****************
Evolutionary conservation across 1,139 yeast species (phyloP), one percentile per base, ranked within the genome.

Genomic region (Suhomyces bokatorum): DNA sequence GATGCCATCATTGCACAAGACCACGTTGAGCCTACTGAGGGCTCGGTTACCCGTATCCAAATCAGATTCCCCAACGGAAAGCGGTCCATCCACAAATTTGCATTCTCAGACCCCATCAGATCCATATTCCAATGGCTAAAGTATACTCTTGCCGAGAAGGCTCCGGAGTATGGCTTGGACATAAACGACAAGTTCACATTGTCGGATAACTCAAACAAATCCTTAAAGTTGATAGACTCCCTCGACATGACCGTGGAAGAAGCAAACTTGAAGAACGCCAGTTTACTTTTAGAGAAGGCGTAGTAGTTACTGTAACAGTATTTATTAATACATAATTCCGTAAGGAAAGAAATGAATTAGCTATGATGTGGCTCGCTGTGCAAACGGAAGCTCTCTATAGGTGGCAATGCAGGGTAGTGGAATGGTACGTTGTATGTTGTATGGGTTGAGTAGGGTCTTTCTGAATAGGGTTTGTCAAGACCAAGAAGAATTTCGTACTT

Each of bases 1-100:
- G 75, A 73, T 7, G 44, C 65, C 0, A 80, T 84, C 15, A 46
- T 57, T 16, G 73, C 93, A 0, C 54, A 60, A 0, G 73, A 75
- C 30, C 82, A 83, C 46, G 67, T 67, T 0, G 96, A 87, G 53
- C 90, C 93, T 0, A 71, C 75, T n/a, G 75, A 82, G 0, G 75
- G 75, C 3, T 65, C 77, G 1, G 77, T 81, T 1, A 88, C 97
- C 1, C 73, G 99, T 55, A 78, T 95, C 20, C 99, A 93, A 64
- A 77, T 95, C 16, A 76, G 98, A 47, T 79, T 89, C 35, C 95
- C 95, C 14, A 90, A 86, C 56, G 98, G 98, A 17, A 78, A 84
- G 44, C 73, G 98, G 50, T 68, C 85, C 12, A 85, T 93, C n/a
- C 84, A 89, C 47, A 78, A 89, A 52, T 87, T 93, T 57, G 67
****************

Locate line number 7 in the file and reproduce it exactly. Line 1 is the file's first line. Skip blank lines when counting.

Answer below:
- C 90, C 93, T 0, A 71, C 75, T n/a, G 75, A 82, G 0, G 75